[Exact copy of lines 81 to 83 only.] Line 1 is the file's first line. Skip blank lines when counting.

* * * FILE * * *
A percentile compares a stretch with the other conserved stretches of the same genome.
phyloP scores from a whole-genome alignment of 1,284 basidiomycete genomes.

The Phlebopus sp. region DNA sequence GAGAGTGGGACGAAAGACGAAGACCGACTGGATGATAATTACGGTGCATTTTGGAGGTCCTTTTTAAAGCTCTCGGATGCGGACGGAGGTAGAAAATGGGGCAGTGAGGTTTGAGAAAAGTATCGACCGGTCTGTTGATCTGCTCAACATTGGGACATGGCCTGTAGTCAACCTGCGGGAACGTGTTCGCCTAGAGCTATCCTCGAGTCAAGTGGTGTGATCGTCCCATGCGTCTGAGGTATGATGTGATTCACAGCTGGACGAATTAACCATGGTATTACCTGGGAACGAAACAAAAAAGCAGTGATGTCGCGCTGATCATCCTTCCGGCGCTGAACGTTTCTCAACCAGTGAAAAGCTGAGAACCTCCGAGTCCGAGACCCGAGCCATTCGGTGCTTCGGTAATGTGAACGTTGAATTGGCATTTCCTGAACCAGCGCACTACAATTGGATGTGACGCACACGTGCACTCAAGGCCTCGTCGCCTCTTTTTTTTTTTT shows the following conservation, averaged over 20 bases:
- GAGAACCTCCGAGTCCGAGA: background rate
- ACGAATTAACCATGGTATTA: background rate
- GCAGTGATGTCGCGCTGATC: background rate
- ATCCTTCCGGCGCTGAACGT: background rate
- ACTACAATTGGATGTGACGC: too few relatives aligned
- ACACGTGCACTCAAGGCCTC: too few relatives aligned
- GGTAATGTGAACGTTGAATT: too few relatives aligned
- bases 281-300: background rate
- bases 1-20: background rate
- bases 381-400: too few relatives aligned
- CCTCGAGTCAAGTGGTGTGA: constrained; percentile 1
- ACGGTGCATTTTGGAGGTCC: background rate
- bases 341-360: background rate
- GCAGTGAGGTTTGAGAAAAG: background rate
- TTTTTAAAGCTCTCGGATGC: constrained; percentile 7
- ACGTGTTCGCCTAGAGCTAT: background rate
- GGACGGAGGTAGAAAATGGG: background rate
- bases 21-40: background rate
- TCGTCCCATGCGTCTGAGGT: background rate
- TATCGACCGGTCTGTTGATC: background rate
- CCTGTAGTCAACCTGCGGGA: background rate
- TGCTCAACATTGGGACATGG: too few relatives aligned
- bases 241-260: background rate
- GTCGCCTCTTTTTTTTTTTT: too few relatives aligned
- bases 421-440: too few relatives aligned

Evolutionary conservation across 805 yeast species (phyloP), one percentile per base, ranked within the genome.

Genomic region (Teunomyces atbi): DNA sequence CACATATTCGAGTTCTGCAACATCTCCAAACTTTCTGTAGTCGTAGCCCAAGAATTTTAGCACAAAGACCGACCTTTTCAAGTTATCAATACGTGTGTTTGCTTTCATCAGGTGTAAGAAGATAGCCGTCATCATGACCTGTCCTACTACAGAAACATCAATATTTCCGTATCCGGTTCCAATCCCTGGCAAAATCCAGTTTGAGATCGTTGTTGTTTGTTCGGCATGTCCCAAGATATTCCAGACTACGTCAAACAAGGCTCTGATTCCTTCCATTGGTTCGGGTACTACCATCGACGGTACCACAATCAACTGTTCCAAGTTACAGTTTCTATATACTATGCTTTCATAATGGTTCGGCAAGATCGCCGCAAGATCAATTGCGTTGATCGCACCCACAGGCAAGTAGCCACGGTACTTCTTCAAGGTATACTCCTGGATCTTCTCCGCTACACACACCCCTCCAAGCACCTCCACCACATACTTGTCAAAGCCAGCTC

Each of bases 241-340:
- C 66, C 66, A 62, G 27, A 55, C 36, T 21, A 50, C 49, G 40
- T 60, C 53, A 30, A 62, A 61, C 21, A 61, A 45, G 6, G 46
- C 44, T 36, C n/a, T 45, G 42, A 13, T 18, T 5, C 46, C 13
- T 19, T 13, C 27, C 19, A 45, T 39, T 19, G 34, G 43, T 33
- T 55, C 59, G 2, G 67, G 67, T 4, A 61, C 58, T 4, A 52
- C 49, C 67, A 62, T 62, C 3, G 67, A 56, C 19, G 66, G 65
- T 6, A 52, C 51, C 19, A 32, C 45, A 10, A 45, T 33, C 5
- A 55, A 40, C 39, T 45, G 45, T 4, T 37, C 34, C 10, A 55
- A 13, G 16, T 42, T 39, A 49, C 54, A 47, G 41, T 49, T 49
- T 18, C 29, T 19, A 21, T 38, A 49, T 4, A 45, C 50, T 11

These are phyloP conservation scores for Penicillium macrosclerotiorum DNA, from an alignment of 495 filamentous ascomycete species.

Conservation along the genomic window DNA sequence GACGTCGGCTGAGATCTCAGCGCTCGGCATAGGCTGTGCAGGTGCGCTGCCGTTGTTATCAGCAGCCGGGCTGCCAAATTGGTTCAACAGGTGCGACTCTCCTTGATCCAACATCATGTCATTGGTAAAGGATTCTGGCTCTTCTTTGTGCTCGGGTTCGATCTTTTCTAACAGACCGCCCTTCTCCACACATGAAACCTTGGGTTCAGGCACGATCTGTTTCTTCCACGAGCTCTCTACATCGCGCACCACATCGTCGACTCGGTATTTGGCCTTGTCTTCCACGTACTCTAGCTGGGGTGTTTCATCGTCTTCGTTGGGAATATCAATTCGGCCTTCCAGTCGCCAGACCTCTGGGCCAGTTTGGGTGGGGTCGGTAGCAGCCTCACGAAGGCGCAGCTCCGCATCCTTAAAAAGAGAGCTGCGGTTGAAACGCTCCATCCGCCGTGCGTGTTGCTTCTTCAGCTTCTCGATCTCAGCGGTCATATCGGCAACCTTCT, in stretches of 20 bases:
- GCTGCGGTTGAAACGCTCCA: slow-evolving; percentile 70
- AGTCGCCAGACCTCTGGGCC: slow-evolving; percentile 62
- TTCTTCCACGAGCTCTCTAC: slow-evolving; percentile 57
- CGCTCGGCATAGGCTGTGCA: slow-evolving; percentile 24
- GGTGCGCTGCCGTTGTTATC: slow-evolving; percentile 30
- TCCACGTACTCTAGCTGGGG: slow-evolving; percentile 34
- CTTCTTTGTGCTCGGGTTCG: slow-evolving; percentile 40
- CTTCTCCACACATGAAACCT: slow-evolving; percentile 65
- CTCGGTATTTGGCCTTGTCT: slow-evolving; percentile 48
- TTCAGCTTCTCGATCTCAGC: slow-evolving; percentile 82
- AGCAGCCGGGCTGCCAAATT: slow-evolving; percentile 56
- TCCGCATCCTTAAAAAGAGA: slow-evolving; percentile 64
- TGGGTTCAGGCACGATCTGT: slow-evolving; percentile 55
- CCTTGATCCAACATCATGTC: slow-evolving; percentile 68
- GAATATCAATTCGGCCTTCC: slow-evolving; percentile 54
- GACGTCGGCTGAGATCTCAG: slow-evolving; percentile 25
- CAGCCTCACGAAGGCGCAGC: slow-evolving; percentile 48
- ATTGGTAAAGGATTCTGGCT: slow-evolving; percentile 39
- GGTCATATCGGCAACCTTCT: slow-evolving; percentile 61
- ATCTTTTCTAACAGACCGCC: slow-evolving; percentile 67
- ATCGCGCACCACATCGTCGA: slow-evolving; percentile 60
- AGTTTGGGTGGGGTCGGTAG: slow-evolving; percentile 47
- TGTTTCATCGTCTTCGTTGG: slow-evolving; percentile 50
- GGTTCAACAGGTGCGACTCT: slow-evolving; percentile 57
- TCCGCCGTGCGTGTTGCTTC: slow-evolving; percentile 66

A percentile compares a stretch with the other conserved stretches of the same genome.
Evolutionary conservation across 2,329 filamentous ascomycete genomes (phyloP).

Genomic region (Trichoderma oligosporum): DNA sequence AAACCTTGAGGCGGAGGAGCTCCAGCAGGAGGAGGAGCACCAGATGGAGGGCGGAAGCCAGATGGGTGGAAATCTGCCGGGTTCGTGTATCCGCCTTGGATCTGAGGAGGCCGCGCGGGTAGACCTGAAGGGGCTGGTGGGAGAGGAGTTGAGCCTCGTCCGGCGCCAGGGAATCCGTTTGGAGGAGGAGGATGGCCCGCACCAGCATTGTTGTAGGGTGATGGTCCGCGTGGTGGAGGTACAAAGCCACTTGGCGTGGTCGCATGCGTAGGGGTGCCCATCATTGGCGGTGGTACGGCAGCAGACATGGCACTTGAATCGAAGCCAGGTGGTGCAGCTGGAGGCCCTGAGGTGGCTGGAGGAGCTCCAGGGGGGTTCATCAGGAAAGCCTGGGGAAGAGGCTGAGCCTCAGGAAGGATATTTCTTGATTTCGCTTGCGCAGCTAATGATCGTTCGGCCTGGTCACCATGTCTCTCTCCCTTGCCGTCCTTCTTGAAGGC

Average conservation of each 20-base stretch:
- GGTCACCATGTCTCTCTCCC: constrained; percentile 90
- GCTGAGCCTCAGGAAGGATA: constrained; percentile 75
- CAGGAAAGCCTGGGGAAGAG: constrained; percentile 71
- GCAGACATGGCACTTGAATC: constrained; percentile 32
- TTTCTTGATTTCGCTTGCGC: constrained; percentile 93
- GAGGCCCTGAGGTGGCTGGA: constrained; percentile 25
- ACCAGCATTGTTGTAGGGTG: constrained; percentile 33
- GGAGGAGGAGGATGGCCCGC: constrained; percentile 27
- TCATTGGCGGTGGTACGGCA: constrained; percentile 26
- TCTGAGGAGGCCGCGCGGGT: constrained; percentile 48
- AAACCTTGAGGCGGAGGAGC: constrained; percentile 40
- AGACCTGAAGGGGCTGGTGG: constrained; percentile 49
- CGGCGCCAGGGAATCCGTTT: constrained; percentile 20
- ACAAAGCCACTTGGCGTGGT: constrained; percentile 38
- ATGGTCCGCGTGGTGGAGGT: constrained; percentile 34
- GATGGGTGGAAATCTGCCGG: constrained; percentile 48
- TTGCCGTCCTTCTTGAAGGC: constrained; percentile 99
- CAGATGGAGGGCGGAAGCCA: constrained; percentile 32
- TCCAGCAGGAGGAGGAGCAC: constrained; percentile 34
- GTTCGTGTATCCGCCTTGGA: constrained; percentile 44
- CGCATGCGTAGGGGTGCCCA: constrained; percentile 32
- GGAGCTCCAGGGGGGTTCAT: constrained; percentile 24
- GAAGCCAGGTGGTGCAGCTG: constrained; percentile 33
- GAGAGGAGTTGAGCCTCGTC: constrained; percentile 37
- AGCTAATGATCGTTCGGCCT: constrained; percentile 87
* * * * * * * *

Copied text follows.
- TCATTGGCGGTGGTACGGCA: constrained; percentile 26
- TCTGAGGAGGCCGCGCGGGT: constrained; percentile 48
- AAACCTTGAGGCGGAGGAGC: constrained; percentile 40